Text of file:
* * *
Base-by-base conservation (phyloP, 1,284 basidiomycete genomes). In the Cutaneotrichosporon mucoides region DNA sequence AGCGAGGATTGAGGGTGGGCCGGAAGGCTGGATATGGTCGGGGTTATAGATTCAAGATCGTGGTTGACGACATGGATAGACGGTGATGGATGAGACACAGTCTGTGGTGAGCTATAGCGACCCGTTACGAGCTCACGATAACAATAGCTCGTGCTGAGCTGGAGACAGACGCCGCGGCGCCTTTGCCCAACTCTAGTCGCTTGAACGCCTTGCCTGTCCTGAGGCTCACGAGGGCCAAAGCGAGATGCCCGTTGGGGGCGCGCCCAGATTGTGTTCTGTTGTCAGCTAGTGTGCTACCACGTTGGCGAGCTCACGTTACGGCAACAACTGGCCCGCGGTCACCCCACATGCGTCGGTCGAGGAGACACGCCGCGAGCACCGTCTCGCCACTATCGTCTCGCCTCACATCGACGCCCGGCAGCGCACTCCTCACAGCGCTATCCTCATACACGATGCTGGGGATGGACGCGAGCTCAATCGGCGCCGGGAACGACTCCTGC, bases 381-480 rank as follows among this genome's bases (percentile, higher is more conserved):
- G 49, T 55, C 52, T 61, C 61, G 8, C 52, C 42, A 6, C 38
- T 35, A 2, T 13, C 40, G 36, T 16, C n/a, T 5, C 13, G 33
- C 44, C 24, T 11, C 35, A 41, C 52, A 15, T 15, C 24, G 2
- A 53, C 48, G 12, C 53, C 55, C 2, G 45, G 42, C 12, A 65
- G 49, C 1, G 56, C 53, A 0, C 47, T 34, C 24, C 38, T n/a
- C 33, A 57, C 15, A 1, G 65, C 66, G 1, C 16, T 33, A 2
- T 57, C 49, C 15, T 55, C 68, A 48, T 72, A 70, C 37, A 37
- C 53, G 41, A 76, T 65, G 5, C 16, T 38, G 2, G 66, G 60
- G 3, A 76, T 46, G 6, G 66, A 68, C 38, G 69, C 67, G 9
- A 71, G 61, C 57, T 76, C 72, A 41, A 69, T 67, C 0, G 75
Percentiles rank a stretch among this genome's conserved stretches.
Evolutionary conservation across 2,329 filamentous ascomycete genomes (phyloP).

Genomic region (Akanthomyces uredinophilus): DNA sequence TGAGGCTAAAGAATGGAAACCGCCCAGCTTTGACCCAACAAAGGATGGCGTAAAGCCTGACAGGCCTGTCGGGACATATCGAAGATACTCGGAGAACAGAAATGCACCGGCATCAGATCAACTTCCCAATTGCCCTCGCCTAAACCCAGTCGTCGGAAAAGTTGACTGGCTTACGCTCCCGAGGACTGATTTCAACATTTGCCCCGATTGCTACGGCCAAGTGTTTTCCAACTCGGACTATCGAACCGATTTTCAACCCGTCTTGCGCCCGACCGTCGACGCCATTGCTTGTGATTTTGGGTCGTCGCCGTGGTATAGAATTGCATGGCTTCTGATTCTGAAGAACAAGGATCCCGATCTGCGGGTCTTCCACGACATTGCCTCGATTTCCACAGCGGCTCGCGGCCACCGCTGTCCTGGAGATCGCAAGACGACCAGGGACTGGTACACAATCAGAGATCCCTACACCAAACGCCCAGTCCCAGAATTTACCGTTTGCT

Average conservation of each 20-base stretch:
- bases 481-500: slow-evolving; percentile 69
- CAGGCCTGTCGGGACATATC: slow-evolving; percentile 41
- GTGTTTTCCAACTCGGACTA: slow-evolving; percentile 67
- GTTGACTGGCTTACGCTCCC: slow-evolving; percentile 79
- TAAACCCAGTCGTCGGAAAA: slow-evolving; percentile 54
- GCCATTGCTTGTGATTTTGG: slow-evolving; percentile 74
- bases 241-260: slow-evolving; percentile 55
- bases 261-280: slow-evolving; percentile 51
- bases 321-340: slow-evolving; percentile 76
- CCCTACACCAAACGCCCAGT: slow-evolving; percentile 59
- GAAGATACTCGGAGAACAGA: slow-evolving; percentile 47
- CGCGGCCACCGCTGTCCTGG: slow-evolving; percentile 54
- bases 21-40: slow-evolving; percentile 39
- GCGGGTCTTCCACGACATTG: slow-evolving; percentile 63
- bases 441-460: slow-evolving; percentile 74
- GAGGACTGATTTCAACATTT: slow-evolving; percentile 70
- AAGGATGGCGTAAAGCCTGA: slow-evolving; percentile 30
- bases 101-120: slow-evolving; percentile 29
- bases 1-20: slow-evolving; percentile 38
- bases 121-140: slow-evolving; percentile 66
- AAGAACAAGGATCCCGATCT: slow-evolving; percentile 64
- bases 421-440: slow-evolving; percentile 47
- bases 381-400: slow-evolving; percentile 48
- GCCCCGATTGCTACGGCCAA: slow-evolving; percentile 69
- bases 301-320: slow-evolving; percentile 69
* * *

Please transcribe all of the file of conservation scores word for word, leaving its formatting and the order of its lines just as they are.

Base-by-base conservation (phyloP, 1,284 basidiomycete genomes). In the Cutaneotrichosporon mucoides region DNA sequence AGCGAGGATTGAGGGTGGGCCGGAAGGCTGGATATGGTCGGGGTTATAGATTCAAGATCGTGGTTGACGACATGGATAGACGGTGATGGATGAGACACAGTCTGTGGTGAGCTATAGCGACCCGTTACGAGCTCACGATAACAATAGCTCGTGCTGAGCTGGAGACAGACGCCGCGGCGCCTTTGCCCAACTCTAGTCGCTTGAACGCCTTGCCTGTCCTGAGGCTCACGAGGGCCAAAGCGAGATGCCCGTTGGGGGCGCGCCCAGATTGTGTTCTGTTGTCAGCTAGTGTGCTACCACGTTGGCGAGCTCACGTTACGGCAACAACTGGCCCGCGGTCACCCCACATGCGTCGGTCGAGGAGACACGCCGCGAGCACCGTCTCGCCACTATCGTCTCGCCTCACATCGACGCCCGGCAGCGCACTCCTCACAGCGCTATCCTCATACACGATGCTGGGGATGGACGCGAGCTCAATCGGCGCCGGGAACGACTCCTGC, bases 381-480 rank as follows among this genome's bases (percentile, higher is more conserved):
- G 49, T 55, C 52, T 61, C 61, G 8, C 52, C 42, A 6, C 38
- T 35, A 2, T 13, C 40, G 36, T 16, C n/a, T 5, C 13, G 33
- C 44, C 24, T 11, C 35, A 41, C 52, A 15, T 15, C 24, G 2
- A 53, C 48, G 12, C 53, C 55, C 2, G 45, G 42, C 12, A 65
- G 49, C 1, G 56, C 53, A 0, C 47, T 34, C 24, C 38, T n/a
- C 33, A 57, C 15, A 1, G 65, C 66, G 1, C 16, T 33, A 2
- T 57, C 49, C 15, T 55, C 68, A 48, T 72, A 70, C 37, A 37
- C 53, G 41, A 76, T 65, G 5, C 16, T 38, G 2, G 66, G 60
- G 3, A 76, T 46, G 6, G 66, A 68, C 38, G 69, C 67, G 9
- A 71, G 61, C 57, T 76, C 72, A 41, A 69, T 67, C 0, G 75
Percentiles rank a stretch among this genome's conserved stretches.
Evolutionary conservation across 2,329 filamentous ascomycete genomes (phyloP).

Genomic region (Akanthomyces uredinophilus): DNA sequence TGAGGCTAAAGAATGGAAACCGCCCAGCTTTGACCCAACAAAGGATGGCGTAAAGCCTGACAGGCCTGTCGGGACATATCGAAGATACTCGGAGAACAGAAATGCACCGGCATCAGATCAACTTCCCAATTGCCCTCGCCTAAACCCAGTCGTCGGAAAAGTTGACTGGCTTACGCTCCCGAGGACTGATTTCAACATTTGCCCCGATTGCTACGGCCAAGTGTTTTCCAACTCGGACTATCGAACCGATTTTCAACCCGTCTTGCGCCCGACCGTCGACGCCATTGCTTGTGATTTTGGGTCGTCGCCGTGGTATAGAATTGCATGGCTTCTGATTCTGAAGAACAAGGATCCCGATCTGCGGGTCTTCCACGACATTGCCTCGATTTCCACAGCGGCTCGCGGCCACCGCTGTCCTGGAGATCGCAAGACGACCAGGGACTGGTACACAATCAGAGATCCCTACACCAAACGCCCAGTCCCAGAATTTACCGTTTGCT

Average conservation of each 20-base stretch:
- bases 481-500: slow-evolving; percentile 69
- CAGGCCTGTCGGGACATATC: slow-evolving; percentile 41
- GTGTTTTCCAACTCGGACTA: slow-evolving; percentile 67
- GTTGACTGGCTTACGCTCCC: slow-evolving; percentile 79
- TAAACCCAGTCGTCGGAAAA: slow-evolving; percentile 54
- GCCATTGCTTGTGATTTTGG: slow-evolving; percentile 74
- bases 241-260: slow-evolving; percentile 55
- bases 261-280: slow-evolving; percentile 51
- bases 321-340: slow-evolving; percentile 76
- CCCTACACCAAACGCCCAGT: slow-evolving; percentile 59
- GAAGATACTCGGAGAACAGA: slow-evolving; percentile 47
- CGCGGCCACCGCTGTCCTGG: slow-evolving; percentile 54
- bases 21-40: slow-evolving; percentile 39
- GCGGGTCTTCCACGACATTG: slow-evolving; percentile 63
- bases 441-460: slow-evolving; percentile 74
- GAGGACTGATTTCAACATTT: slow-evolving; percentile 70
- AAGGATGGCGTAAAGCCTGA: slow-evolving; percentile 30
- bases 101-120: slow-evolving; percentile 29
- bases 1-20: slow-evolving; percentile 38
- bases 121-140: slow-evolving; percentile 66
- AAGAACAAGGATCCCGATCT: slow-evolving; percentile 64
- bases 421-440: slow-evolving; percentile 47
- bases 381-400: slow-evolving; percentile 48
- GCCCCGATTGCTACGGCCAA: slow-evolving; percentile 69
- bases 301-320: slow-evolving; percentile 69